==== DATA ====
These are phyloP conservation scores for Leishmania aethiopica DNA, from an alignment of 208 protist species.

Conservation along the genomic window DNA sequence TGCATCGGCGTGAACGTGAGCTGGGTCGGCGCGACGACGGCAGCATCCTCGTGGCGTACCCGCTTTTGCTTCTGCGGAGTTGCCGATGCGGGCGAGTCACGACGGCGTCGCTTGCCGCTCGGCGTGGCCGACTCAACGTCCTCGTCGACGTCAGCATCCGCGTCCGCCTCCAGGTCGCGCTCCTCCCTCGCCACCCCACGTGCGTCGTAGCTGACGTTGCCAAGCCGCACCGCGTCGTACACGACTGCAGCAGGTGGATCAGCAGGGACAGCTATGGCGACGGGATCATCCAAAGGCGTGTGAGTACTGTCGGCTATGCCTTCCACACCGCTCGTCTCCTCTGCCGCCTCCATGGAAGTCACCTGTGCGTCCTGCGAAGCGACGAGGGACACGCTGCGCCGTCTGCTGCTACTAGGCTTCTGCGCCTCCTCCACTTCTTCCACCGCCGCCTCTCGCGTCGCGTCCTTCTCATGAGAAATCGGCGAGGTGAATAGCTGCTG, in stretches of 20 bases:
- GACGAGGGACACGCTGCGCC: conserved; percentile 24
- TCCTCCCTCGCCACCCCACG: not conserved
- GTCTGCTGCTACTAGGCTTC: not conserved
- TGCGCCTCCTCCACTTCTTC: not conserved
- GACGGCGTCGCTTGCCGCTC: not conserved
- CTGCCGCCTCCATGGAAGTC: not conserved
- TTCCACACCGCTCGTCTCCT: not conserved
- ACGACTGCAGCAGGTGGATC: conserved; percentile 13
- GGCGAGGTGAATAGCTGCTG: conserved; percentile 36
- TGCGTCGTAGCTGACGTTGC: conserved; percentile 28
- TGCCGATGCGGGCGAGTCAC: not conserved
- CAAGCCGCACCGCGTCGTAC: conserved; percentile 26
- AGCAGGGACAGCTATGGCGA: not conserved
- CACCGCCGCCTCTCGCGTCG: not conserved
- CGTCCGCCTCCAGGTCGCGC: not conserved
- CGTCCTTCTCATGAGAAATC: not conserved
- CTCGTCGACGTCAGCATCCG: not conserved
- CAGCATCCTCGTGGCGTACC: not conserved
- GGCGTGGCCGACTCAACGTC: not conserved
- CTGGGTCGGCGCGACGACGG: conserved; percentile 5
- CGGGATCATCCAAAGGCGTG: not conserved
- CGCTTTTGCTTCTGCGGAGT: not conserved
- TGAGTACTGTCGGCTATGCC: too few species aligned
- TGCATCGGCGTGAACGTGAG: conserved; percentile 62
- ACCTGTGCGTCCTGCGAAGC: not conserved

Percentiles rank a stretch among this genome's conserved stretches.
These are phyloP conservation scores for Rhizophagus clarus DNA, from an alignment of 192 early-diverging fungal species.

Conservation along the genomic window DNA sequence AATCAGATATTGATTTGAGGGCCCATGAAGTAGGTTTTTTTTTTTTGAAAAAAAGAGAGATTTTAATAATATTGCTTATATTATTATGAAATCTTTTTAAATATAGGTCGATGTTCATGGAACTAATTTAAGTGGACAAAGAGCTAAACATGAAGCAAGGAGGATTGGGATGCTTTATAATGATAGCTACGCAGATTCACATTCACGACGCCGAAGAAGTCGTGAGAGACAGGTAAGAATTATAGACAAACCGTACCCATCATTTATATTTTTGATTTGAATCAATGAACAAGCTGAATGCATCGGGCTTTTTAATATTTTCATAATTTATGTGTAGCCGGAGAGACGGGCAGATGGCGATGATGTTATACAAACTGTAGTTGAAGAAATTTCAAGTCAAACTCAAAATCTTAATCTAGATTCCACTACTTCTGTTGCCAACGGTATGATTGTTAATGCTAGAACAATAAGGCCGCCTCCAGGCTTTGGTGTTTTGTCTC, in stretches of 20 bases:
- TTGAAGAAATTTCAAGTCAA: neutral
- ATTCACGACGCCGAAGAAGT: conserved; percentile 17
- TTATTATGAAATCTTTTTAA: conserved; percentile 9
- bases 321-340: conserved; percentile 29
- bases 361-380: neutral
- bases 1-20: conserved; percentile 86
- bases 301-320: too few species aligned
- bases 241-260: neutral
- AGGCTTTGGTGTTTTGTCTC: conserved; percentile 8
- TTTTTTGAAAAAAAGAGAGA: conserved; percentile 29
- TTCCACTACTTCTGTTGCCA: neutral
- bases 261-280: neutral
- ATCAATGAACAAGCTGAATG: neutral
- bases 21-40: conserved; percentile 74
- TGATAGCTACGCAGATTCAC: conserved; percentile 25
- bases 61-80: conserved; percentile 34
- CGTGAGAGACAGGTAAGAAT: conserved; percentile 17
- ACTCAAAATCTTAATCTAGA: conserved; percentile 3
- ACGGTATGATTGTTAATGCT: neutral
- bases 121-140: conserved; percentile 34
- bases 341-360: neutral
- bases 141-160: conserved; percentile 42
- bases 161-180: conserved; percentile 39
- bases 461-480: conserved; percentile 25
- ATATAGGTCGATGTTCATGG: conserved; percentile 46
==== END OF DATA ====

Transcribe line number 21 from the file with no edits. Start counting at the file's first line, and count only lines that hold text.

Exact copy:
- GGCGTGGCCGACTCAACGTC: not conserved